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I was once in a math war skirmish… Aftermath… We win… and lose

July 5, 2009 pm31 1:53 pm

In the late 1990s the Math Wars, ignited in California, were spreading across the country. I was a witness (participant?) in a skirmish in the Bronx.

Part 1: Curriculum Imposed

Part 2: Math Teachers organize

Part 3: Teaching Math Connections

Summary of Part 1:  In 1999 our superintendent forced schools to pilot a choice between IMP and Math Connections. My school went for MC, as did about two thirds of the Bronx. The following year we faced full adoption, without seriously examining how the pilots ran. The first group of teachers involved got jobs with the publisher, and became (in many instances) unpleasant enforcers of the publisher’s will. All the MC classes went to newer teachers (with, generally, poorer classroom management) Training was lousy (trainers focused on constructivism; teachers needed content.)

Summary of Part 2: Senior teachers started to become concerned in 2000, and they helped set up a union response. A handful of us met over the course of a school year, and filed a request for professional conciliation. A skilled District Rep (a science teacher) pushed us with tough questions. We knew what we were against. We found it harder to identify what we were for. But we had enough together for a hearing in June 2001.

Summary of Part 3: While we waited for a decision, I was assigned to teach Math Connections Year 3. I had to do it right. Anything less than full effort would be seen as sabotage. Plus, I thought that there was something intriguing about the different approach, even as I was certain that on the whole it was not the right way to run.

But after two years, the class had been winnowed to 16 of the original 50, selected by niceness, attendance, and ability to solve first degree equations — not ability to attack 3rd year high school mathematics. I taught one term, realized what I was up against, and receiving neither permission to stop nor injunction against, put the books away just 4 months after starting.


The hearing in June 2001 went well. Herbert H Lehman HS library. Dave, our District Rep, and a group of teachers on our side. The Bronx HS Superintendant and one of his deputies on the other. We had a little audience. And maybe the supe had some extra people, as well. Dave opened, and teachers presented. The Deputy Superintendant presented as well, ISTR. And then we added comments and answered some of the Supe’s questions. And it was over.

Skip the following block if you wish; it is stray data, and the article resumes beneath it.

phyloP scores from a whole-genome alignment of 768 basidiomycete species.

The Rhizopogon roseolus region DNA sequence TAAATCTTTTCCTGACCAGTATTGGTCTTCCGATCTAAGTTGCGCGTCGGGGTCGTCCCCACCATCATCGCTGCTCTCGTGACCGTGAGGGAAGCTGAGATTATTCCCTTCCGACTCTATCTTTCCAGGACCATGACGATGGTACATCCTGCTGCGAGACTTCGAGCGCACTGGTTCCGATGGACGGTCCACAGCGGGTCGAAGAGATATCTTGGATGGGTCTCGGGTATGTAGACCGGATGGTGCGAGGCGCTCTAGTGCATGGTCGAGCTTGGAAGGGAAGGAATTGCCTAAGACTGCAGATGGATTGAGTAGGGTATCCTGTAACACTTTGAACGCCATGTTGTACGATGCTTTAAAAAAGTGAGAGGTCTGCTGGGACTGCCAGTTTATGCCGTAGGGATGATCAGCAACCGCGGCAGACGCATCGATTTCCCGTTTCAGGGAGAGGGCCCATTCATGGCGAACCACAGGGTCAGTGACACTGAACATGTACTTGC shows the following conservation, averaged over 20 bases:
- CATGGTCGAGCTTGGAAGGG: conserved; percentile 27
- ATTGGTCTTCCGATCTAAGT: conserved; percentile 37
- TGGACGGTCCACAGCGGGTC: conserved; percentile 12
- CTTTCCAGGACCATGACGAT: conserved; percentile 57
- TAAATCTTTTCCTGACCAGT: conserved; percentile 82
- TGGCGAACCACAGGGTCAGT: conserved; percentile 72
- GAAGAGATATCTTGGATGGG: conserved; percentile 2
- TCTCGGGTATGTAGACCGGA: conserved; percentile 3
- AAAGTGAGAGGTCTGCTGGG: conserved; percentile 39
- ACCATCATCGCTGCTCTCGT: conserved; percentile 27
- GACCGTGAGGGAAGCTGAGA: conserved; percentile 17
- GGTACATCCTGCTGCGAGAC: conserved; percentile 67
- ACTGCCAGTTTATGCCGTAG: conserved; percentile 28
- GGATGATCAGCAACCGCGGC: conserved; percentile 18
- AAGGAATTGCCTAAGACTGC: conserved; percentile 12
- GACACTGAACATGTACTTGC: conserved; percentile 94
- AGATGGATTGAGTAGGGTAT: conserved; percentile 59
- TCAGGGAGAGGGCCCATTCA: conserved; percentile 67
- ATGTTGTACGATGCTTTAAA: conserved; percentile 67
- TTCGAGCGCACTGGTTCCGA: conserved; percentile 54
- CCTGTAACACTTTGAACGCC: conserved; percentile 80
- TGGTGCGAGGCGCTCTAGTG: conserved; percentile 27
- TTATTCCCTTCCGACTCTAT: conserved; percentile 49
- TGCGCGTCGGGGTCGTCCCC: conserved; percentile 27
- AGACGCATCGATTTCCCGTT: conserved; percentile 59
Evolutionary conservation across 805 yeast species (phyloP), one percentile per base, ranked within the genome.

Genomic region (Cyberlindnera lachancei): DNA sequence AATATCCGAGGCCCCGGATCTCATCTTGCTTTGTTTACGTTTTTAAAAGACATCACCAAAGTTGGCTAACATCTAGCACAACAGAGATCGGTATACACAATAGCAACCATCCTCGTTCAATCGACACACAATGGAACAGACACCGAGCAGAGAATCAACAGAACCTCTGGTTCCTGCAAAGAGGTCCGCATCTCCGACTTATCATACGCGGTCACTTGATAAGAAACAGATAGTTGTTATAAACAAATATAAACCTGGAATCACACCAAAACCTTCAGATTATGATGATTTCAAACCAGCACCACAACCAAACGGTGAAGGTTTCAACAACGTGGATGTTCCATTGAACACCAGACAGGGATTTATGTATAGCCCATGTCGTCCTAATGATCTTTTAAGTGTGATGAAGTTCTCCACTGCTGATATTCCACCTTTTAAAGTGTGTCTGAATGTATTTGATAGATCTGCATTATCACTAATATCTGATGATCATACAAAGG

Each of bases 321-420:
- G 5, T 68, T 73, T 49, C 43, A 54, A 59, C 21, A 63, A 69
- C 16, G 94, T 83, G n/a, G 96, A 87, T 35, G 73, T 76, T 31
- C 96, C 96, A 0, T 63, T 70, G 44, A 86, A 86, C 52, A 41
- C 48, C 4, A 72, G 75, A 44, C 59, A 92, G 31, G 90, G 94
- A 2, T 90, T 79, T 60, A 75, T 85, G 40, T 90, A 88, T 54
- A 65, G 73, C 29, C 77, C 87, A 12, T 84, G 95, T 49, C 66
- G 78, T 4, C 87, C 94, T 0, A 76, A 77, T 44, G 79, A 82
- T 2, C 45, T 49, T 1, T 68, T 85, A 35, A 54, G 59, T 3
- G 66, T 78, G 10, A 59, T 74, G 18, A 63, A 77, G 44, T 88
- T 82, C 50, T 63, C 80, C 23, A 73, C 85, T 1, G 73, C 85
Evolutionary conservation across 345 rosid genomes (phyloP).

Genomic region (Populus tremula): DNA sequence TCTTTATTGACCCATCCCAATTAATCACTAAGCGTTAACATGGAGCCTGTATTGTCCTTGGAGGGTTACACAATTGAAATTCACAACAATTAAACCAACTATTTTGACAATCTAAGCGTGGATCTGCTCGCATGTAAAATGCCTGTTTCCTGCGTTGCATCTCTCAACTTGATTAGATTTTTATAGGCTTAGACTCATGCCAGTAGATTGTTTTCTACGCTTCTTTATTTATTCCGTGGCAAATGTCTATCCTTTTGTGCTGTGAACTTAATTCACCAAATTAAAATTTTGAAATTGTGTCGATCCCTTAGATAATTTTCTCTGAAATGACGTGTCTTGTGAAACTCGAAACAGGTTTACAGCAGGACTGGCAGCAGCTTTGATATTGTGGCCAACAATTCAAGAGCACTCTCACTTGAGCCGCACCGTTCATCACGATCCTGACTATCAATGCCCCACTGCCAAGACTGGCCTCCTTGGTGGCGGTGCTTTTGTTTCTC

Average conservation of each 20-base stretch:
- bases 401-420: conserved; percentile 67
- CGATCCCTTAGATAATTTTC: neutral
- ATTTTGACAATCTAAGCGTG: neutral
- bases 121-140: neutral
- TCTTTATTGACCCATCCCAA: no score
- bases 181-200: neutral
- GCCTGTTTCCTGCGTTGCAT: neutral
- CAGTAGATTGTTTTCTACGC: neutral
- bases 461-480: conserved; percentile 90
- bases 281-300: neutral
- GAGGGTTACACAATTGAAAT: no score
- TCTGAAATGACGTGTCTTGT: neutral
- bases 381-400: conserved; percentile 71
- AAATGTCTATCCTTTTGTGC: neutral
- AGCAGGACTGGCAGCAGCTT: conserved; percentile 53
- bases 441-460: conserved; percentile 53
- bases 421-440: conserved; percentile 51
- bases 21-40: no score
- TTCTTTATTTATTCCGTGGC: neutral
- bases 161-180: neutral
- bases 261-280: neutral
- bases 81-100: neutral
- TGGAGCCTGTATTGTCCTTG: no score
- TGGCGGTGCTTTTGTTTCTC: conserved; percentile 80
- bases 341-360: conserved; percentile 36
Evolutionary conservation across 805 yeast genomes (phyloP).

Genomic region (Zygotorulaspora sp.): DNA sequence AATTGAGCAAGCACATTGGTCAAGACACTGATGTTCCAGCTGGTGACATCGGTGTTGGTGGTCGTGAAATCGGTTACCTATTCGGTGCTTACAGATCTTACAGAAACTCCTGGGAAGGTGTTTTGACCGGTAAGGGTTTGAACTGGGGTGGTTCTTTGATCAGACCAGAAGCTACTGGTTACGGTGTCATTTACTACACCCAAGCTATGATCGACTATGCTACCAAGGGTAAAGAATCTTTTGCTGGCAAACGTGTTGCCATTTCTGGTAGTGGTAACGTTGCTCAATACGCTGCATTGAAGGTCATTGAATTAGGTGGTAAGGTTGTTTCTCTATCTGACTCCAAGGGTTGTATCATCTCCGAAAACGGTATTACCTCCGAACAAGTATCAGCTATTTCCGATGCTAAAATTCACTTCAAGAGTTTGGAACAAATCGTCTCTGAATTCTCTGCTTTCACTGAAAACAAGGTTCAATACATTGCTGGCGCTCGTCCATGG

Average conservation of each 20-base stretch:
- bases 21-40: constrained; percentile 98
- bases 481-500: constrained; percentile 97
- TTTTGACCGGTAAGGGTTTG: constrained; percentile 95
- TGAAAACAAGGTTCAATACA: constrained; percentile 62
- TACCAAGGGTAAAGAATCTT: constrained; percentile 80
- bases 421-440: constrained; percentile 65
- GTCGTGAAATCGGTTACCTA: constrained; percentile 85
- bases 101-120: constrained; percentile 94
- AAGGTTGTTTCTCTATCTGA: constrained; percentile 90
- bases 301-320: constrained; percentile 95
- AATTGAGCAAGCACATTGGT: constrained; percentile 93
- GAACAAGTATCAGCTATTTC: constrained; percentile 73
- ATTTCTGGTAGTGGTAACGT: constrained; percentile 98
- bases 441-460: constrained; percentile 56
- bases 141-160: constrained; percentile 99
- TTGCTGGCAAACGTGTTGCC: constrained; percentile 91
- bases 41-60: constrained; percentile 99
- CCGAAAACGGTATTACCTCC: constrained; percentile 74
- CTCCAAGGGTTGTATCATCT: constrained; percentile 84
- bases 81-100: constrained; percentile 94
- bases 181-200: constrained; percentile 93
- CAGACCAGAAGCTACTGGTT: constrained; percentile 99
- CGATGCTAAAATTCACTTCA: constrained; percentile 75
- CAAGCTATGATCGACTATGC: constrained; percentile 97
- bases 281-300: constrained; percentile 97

The next Fall we received the decision. Schools could propose alternatives to MC and IMP, but would have to write full proposals that outlined what book, what curriculum, and what professional development we intended to replace them with. In other words, exactly where the Superintendent had failed, he was requiring teachers to step in. And, the Supe’s folks worked full-time on adoption, and arrived at garbage. We were being asked, in addition to our regular classroom duties, to create curriculum.

But slowly but surely schools figured out what to do. One of the weaker, but more traditional, high school math series offered built in PD and a lying document alleging alignment with NY State Standards (nothing special there – Math Connections had produced the same lie). One school, I think Walton, wrote a proposal that looked like it would be accepted, and school after school copied, adapted, modified it, and in a few months every high school in the Bronx except two had proposed a switch. Truman HS used IMP before the Superintendent had demanded constructivism, and retained it after his retreat. And at South Bronx HS the dishonest Assistant Principal, personally in love with Math Connections, never informed his staff that an alternative was available. They found out (I think I told them) and they changed one year later.

One year later Diana Lam imposed citywide curricula, and the work that teachers had been forced to do to dump Math Connections was itself dumped.

We won:

  • we got rid of a bad curriculum
  • we used the professional conciliation clause in our contract to effect change
  • we showed teachers had better judgment in curricular matters than many administrators

We lost:

  • we were not listened to when the initial selection was made
  • it took 3 years to clear the drech out. Pilot year. Year 1. Year 2. (I taught MC3 to the pilot group in Year 2).

  • we were assigned punitive “alignment” work to allow us to correct an awful Superintendent error.
  • and our work was thrown out completely (although MC was not brought back) by central office fiat.

Personally, I learned a lot. This was my introduction to the Math Wars, to math politics. This was when I permanently severed my relationship with NCTM, and began my relationship with AMTNYS. I learned about curriculum, about balance. I read far more from both sides and from the middle than I had while working on my masters. And it meant more. And I found elements of reason and elements of insanity on both sides. I became more conscious of what I thought math teaching should look like. This is when I wrote my Philosophy of Teaching Mathematics. These experiences prepared me for some killer job interviews, and probably landed me my current position. I have since planned a department’s curriculum and framework. I speak at conferences and workshops. I have been involved at the New York State level. And I blog about math education and problem solving, significantly informed by memories of the 1999 – 2002 Bronx math war skirmish.


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